Farmer Member Spotlight: Lorenzo Whitcomb, North Williston Cattle Company

Aerial view of North Williston Cattle Company showing the Williston barns and intricate corn maze.

The North Williston Cattle Company in Williston, VT has been a member of the Champlain Valley Farmer Coalition since the organization’s founding in 2012. Lorenzo Whitcomb has served on the Board of Directors since 2013.

Like many farms in Vermont, Lorenzo Whitcomb’s North Williston Cattle Company is a family affair. He farms in partnership with his brother Onan and his nephew Ben. His sister-in-law Mary cares for and feeds the calves on a full-time basis. She also regales the farm’s Facebook followers with insightful and humorous stories of holstein hijinks. Since no farm operation could be successful without some degree of paperwork and behind-the-scenes management, Lorenzo’s wife, also named Mary, shares in the office duties and moonlights as a pumpkin farmer on a six-acre plot. His sons, who have careers off the farm, operate a challenging corn maze on site. For his part, Lorenzo oversees the crops, equipment maintenance, and the office. 

Together, they are a team responsible for milking 240 holsteins, raising 260 young stock, and stewarding 800 acres of land along the Winooski River, which flows into Lake Champlain. They have been at it for a very long time, too. The farm dates back to the post-Civil War era when Lorenzo and Onan’s great-great-grandfather purchased 4-5 farms in Essex Junction. It was only 25 years ago that the family purchased the property in Williston.

Mary Whitcomb's bumper crop of pumpkins. Orange, green, and white pumpkins are arrange in a cluster on the lawn. A little white utility truck sits behind them. In the distance is a cornfield.

At the time of our virtual visit with Lorenzo in December 2020, he was in a moment of transition, having just started a part-time gig as a groomer at a local ski resort. (When does he have time to sleep? “We’re working on that,” he quips.) Still, work on the farm hums along steadily. Just that week, they had emptied their manure pit and hauled the sand out from the bottom, the manure-sand concoction to be used as a rich topsoil elsewhere. (Sand winds up in their manure pit because that’s what they use to bed their cows.)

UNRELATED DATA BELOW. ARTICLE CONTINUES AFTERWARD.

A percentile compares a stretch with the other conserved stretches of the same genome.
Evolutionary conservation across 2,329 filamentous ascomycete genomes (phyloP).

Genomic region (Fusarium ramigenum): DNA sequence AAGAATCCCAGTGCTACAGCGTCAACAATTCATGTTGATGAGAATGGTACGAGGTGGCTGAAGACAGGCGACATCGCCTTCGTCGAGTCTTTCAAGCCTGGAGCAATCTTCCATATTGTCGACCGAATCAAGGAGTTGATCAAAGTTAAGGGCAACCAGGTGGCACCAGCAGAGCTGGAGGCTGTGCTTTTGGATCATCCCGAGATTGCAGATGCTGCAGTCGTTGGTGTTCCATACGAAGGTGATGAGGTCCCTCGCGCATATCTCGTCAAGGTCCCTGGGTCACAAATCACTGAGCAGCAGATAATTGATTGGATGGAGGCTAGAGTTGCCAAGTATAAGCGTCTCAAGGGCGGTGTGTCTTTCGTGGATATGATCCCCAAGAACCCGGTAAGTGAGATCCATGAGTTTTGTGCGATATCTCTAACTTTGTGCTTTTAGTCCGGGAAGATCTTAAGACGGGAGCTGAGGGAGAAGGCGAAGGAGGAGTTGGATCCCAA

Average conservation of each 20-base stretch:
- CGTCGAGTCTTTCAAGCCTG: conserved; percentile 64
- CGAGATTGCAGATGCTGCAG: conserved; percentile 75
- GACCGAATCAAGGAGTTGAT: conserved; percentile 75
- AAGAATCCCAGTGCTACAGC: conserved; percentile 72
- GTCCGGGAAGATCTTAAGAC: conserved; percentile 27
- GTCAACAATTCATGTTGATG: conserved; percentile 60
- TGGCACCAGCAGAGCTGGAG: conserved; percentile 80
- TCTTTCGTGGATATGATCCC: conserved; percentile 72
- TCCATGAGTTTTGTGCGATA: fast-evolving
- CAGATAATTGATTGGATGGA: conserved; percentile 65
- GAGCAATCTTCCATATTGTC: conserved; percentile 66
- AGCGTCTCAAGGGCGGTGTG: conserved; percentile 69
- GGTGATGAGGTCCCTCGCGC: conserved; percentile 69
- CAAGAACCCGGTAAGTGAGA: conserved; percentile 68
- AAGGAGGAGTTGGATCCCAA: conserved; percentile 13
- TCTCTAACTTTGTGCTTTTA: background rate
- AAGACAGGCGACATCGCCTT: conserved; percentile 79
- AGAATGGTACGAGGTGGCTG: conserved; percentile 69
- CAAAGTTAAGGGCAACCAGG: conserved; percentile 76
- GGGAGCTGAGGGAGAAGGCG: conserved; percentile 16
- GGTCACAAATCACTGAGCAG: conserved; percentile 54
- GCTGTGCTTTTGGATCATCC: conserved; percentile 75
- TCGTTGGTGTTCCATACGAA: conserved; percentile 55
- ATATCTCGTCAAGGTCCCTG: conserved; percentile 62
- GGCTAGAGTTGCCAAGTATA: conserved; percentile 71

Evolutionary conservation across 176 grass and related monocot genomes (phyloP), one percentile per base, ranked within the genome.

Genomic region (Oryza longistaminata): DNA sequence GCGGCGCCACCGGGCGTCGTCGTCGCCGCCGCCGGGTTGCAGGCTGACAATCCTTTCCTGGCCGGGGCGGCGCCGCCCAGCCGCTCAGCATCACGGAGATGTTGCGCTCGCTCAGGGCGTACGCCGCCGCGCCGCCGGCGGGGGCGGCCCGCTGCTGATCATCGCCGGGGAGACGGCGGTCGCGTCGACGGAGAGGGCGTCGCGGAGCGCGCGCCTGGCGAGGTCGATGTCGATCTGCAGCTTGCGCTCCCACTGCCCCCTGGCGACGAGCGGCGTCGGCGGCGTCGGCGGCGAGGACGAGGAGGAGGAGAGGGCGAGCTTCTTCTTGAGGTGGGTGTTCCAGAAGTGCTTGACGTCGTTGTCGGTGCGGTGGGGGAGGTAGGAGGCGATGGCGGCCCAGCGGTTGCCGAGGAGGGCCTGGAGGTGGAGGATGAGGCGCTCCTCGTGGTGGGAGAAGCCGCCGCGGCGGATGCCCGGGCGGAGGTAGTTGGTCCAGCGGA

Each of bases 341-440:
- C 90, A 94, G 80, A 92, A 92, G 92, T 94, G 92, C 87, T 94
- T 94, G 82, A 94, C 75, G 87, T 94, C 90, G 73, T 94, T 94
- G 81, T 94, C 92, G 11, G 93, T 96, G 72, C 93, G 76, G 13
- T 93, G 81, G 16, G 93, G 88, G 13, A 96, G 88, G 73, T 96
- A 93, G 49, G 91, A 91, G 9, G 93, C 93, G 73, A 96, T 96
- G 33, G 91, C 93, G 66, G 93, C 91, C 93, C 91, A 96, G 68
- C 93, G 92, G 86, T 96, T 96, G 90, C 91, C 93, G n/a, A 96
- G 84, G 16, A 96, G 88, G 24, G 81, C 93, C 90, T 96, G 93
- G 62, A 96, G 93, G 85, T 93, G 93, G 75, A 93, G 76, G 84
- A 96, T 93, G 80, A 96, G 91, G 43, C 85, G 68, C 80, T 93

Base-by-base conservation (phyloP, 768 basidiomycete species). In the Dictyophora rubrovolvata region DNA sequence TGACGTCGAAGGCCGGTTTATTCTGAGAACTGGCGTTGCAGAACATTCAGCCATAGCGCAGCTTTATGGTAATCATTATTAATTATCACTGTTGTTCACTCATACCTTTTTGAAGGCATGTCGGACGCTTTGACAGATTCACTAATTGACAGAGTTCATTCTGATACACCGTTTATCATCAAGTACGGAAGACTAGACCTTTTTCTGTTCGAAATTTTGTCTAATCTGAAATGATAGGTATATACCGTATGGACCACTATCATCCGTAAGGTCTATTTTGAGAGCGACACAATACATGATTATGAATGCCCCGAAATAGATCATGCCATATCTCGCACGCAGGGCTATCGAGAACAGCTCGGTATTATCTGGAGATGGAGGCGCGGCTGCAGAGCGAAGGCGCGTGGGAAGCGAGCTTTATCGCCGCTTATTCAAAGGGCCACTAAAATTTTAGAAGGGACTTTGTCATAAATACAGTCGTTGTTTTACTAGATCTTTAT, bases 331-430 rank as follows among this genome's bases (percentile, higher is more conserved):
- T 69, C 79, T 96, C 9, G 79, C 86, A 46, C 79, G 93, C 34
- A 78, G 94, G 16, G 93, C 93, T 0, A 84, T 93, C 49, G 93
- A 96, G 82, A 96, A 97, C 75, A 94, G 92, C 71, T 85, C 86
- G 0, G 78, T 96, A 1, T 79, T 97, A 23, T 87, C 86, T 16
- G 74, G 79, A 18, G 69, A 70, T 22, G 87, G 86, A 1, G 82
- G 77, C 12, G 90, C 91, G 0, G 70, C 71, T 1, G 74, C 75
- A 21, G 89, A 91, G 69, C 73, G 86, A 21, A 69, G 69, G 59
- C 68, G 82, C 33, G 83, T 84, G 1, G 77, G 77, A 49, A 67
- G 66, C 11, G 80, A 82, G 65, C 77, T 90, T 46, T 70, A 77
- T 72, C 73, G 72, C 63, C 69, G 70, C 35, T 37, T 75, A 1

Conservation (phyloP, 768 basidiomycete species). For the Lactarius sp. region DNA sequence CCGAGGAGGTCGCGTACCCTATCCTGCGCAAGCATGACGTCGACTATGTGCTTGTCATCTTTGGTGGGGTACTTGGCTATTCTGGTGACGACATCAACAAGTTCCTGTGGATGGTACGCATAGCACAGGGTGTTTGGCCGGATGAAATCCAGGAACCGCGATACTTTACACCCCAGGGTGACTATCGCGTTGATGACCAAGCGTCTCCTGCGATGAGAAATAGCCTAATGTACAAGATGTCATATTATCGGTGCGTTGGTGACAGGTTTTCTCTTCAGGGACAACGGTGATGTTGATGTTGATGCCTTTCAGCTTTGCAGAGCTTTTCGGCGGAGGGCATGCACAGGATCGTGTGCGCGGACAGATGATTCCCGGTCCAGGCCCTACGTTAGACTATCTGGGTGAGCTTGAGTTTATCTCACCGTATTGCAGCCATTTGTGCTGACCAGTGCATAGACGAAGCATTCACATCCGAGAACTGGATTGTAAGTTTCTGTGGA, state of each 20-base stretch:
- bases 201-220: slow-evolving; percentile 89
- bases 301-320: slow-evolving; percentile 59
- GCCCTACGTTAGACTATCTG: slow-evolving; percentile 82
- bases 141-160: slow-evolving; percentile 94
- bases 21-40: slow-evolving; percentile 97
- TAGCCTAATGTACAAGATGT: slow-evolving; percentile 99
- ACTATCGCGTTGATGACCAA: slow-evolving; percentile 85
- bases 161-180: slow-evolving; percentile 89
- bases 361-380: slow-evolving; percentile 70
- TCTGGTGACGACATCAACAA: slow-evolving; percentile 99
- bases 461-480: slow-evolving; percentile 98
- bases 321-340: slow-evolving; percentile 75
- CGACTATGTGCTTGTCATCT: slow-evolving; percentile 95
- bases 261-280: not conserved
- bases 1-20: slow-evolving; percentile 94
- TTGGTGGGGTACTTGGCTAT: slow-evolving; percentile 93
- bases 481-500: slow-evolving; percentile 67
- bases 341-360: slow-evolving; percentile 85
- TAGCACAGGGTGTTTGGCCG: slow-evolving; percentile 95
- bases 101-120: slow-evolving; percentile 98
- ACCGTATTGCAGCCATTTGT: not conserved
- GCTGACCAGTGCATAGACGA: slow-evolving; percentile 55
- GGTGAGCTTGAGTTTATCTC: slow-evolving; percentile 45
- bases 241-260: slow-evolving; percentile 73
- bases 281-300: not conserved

A blue tractor operating in a field.

Improving water quality and supporting soil health have been features for much of Lorenzo’s farming life. It all started 35 years ago, when his family began to fence the livestock out of nearby streams and instead supplied water to their pastures for cows to drink. 

About the same time, they began working with the University of Vermont Extension on soil sampling in order to develop the right mix of nutrients to fertilize each field with. When farmers know what mineral nutrients are needed on any given field, they can apply fertilizer in a way that is both environmentally and economically sustainable. This is a critical component of nutrient management

Around 15 years ago, the Whitcomb family started installing riparian buffers along their fields adjacent to the Winooski River which is notorious for flooding its banks. Riparian buffers are strips of vegetation between a field and a body of water that prevent soil erosion and nutrient runoff.